THERE MAY have been no arrests yet, but the complacent, inward-looking football authorities have been shaken up by the public revelations made by referee Marios Panyi last week. He did not say anything new – football followers have been talking about match-fixing for decades, as if it were as much a part of the Cyprus game as the offside trap and a player diving – but the fact he spoke publicly and gave a statement to the police, meant that the continuous allegations could no longer be dismissed as fans’ gossip.
Then again, in a country in which corruption and dishonesty are seen everywhere, could football have been any different? Would the people that run football be any different from those that run the municipalities, the semi-governmental organisations and the unions? The peculiar thing is that the clubs make no money from football. On the contrary, all clubs – with the possible exception of APOEL, which earned a bundle from its participation in the Champions League group stages this year – are heavily in debt and probably insolvent.
Clubs owe big amounts of money to the state, the banks and their players; many are in constant danger of having points docked, in line with UEFA directives, because of their bad finances. We mention this because it shows there is no cash incentive to cheat, except in order to avoid relegation. Clubs that fix matches will not become wealthy nor would their officials (wealthy people that take over clubs always leave poorer) so what is the point in doing it? Betting might have something to do with it – 17 matches in Cyprus have been flagged for suspicious betting by UEFA.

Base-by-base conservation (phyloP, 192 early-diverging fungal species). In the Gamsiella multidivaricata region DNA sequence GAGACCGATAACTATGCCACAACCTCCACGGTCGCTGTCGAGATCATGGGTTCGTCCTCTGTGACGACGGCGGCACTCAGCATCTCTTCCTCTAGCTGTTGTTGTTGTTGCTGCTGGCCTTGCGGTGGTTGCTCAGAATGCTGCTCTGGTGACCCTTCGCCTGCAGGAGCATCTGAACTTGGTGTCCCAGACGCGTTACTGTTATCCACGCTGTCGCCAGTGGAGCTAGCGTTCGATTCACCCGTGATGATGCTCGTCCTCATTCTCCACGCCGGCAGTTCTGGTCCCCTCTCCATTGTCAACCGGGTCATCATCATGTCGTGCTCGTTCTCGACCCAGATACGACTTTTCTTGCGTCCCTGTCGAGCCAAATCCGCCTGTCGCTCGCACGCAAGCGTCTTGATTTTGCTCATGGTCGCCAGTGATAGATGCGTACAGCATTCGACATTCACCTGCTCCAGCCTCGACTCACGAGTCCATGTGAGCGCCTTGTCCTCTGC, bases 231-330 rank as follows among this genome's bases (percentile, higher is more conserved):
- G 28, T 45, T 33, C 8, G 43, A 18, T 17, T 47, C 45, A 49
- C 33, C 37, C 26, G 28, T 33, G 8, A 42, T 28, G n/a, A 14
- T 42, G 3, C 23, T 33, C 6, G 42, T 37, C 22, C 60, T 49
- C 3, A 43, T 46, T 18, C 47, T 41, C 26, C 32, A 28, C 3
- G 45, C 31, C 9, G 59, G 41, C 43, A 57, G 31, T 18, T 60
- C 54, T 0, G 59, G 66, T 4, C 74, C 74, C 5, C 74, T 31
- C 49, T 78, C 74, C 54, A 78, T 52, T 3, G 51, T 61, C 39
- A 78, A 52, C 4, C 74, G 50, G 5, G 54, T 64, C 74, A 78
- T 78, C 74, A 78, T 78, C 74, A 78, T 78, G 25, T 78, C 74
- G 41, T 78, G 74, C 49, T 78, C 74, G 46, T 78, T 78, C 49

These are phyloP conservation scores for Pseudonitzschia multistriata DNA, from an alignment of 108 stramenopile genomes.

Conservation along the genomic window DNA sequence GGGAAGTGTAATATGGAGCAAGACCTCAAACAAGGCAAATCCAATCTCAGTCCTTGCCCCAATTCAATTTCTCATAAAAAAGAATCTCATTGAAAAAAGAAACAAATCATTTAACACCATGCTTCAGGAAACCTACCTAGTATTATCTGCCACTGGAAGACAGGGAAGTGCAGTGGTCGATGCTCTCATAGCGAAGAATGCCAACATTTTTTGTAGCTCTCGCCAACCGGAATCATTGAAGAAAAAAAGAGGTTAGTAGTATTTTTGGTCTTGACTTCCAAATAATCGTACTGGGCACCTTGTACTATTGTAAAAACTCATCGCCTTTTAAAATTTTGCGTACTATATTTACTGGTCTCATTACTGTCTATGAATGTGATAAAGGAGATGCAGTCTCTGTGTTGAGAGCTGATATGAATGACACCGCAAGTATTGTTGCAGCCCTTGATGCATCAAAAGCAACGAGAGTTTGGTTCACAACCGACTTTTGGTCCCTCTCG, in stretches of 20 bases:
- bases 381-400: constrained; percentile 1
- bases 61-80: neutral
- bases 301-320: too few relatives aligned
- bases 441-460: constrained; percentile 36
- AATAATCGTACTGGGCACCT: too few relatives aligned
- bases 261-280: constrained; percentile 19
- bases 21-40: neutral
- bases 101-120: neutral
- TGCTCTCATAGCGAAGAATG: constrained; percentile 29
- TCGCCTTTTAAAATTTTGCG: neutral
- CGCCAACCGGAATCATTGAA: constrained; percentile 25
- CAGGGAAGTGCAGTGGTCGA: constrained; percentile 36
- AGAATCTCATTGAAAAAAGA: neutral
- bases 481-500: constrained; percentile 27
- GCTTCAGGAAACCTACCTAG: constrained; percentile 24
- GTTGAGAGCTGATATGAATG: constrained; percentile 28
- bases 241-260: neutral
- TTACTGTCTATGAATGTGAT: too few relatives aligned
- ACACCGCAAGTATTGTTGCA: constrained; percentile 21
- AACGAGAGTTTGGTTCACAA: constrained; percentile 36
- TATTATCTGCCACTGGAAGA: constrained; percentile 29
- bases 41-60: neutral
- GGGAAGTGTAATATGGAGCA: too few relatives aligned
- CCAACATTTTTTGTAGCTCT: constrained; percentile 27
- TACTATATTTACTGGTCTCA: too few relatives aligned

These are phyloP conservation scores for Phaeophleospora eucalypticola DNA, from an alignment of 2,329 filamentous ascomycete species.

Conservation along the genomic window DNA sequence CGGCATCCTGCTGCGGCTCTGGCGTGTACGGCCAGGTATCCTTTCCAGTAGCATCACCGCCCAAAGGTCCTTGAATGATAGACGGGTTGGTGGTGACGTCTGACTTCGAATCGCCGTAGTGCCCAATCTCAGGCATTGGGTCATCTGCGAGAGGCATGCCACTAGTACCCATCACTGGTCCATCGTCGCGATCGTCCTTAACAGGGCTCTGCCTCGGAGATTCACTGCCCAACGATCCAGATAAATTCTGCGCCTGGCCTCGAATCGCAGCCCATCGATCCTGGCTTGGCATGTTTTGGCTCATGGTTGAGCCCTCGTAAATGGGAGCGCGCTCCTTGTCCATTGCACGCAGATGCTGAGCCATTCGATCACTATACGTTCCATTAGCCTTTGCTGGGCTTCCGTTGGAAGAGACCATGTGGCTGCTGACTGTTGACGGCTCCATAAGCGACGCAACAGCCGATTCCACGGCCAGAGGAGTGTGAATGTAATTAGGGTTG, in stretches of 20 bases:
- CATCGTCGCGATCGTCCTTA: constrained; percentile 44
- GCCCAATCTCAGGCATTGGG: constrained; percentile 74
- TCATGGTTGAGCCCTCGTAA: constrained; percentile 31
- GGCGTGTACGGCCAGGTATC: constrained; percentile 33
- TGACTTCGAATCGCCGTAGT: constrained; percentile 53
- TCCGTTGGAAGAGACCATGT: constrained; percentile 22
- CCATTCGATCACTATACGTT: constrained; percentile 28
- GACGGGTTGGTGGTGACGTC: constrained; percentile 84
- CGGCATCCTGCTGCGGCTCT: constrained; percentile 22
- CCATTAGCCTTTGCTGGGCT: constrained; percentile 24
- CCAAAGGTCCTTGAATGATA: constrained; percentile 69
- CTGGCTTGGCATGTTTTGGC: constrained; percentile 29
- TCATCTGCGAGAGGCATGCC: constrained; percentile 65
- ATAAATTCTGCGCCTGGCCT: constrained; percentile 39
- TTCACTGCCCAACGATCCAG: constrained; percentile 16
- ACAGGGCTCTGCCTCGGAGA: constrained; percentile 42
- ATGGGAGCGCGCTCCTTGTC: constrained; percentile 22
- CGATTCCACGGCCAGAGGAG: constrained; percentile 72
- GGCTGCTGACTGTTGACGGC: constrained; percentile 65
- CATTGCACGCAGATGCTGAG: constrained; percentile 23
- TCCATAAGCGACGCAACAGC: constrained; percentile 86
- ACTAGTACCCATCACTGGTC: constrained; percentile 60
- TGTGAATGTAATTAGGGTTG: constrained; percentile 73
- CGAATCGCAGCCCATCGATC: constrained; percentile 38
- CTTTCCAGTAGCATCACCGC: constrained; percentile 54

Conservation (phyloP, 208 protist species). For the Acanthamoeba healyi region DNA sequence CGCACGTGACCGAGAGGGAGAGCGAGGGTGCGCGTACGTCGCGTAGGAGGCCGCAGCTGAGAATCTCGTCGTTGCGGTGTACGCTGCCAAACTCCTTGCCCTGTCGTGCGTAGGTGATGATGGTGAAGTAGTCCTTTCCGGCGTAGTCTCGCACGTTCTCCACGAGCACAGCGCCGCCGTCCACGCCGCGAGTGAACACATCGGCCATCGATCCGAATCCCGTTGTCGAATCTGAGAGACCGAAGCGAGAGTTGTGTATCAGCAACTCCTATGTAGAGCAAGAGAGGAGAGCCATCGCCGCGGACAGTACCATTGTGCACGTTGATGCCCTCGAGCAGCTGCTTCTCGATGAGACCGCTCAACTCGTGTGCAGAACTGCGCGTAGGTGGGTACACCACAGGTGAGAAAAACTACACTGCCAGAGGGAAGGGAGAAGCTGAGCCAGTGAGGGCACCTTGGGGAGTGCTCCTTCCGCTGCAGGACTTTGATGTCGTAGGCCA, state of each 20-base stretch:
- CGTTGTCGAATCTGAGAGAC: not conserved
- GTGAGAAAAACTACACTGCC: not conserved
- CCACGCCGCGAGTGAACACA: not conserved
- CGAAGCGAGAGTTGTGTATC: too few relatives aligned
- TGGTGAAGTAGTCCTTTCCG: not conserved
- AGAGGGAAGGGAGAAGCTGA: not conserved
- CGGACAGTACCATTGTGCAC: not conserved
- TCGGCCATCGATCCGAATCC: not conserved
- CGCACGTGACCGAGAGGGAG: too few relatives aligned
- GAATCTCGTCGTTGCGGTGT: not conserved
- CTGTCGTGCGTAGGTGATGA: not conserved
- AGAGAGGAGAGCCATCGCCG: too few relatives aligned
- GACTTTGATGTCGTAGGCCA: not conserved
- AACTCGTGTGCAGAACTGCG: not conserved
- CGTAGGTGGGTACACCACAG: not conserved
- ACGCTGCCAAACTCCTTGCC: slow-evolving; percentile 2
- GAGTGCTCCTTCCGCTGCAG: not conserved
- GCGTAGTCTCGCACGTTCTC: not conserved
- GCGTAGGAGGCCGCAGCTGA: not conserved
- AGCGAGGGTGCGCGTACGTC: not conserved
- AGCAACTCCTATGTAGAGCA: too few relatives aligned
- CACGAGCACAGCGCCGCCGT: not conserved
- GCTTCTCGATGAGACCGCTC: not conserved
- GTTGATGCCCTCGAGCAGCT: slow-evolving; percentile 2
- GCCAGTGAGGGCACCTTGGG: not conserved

This still does not seem to provide adequate explanation for the alleged match-fixing which according to those in the know had been part of the game long before betting arrived and while clubs were poor but without today’s debts. Now that the clubs have much bigger budgets spending vast amounts of money on the wages of foreign players, brought in to raise standards and improve the spectacle, it would have been reasonable to expect the fixing to have stopped. After all, what is the point of going deep into debt to raise the game’s standards while allowing corrupt practices?
Regardless of what the answers are Panayi should be congratulated for his off-the pitch whistle-blowing. It has forced the police to start investigations – the offices of the Cyprus Football Association were raided on Monday – and given a jolt to the smug officials that run the Association. Whether anything will come of it remains to be seen.